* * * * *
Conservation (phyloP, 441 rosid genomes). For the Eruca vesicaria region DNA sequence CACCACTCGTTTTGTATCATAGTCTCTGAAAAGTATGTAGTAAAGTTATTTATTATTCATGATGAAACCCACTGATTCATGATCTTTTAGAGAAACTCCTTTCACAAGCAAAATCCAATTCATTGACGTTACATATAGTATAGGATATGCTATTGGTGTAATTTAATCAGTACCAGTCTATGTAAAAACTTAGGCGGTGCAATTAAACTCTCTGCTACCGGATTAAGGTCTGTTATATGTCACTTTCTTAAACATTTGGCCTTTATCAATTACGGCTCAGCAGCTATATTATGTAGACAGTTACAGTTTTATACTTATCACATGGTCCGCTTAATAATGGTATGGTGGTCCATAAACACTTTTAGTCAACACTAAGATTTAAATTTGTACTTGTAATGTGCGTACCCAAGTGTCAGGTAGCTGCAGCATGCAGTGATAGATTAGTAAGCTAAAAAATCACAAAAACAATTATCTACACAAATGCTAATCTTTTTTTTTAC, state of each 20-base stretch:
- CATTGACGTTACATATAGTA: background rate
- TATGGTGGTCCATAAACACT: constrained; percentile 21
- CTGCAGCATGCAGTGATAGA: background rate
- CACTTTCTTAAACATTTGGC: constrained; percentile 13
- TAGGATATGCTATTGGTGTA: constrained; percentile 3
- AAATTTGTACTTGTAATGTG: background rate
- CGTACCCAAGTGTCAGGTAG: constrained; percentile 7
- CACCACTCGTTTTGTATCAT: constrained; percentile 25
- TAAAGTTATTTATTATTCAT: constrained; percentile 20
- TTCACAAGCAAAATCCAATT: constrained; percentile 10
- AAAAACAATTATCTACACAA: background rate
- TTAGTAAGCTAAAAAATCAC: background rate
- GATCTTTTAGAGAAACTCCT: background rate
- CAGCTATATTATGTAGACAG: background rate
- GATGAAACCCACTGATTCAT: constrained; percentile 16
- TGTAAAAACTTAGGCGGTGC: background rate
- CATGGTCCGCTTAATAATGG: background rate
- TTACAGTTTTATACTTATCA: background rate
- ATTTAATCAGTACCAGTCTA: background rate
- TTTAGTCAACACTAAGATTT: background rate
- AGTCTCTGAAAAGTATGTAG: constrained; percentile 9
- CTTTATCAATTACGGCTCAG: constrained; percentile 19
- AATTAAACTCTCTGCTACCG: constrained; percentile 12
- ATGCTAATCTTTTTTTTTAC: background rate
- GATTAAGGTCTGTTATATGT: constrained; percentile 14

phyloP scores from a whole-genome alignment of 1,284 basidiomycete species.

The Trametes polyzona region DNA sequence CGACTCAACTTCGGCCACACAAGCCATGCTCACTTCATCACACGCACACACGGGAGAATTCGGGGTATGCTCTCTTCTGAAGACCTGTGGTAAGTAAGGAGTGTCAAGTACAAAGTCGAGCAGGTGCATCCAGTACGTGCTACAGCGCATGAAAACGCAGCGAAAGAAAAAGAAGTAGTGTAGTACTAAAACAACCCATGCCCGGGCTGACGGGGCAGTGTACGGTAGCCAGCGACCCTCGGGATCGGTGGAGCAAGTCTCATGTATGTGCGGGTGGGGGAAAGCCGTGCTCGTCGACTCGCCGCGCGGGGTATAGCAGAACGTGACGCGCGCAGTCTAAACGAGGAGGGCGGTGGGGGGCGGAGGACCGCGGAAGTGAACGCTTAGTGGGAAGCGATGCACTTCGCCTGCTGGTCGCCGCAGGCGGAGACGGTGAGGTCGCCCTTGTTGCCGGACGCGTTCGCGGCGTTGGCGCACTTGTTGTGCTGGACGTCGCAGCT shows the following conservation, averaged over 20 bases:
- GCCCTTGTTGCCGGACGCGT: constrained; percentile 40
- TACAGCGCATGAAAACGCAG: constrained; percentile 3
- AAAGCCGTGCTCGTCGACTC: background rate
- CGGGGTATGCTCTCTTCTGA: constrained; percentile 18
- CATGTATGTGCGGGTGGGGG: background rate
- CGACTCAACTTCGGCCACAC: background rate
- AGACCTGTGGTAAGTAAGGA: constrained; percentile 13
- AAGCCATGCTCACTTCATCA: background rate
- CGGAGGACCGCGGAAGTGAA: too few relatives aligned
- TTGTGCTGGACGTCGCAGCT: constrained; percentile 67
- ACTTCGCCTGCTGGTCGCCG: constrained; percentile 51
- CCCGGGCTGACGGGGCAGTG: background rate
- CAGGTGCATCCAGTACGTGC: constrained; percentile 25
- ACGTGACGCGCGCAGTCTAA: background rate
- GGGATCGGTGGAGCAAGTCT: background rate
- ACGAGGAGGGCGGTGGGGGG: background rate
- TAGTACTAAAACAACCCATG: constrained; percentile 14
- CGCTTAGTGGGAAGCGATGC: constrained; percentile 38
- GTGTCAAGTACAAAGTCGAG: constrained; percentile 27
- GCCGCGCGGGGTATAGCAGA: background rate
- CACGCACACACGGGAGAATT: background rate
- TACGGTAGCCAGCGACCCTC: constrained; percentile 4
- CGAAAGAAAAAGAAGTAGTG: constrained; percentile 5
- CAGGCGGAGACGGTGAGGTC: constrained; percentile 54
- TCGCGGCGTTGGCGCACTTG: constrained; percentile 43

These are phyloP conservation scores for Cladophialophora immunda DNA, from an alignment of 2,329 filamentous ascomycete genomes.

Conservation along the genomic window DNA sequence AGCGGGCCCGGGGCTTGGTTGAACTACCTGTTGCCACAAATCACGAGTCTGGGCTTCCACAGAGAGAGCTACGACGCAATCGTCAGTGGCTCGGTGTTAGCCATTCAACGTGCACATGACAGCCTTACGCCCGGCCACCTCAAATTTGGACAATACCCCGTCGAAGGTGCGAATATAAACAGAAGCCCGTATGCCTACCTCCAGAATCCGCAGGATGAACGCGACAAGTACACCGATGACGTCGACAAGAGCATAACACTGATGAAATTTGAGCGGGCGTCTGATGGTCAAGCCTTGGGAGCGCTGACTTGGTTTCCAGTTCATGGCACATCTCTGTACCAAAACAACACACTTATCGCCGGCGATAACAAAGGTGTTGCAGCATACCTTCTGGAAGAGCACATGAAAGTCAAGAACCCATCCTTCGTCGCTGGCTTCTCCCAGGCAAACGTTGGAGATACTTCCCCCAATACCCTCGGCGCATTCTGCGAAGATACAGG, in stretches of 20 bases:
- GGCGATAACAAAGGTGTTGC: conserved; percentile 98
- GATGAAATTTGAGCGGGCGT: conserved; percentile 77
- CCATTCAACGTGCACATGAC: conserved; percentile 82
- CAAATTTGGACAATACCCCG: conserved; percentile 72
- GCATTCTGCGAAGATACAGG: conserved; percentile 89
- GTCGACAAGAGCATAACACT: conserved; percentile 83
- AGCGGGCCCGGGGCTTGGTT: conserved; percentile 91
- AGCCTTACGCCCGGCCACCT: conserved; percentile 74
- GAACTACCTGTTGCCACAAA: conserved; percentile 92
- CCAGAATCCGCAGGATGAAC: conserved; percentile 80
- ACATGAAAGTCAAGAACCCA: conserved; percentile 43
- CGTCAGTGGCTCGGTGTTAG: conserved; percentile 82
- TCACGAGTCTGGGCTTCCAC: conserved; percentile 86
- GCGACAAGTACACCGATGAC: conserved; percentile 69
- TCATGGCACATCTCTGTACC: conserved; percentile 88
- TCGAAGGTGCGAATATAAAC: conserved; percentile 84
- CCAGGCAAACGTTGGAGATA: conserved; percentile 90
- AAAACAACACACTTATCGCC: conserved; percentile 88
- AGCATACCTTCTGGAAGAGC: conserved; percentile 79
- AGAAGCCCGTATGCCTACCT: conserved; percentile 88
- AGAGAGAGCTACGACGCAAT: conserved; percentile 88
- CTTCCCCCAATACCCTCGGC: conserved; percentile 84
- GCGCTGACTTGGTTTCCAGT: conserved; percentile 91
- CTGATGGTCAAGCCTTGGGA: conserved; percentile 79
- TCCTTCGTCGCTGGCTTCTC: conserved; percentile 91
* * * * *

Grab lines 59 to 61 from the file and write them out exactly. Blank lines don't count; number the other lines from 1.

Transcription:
- CAAATTTGGACAATACCCCG: conserved; percentile 72
- GCATTCTGCGAAGATACAGG: conserved; percentile 89
- GTCGACAAGAGCATAACACT: conserved; percentile 83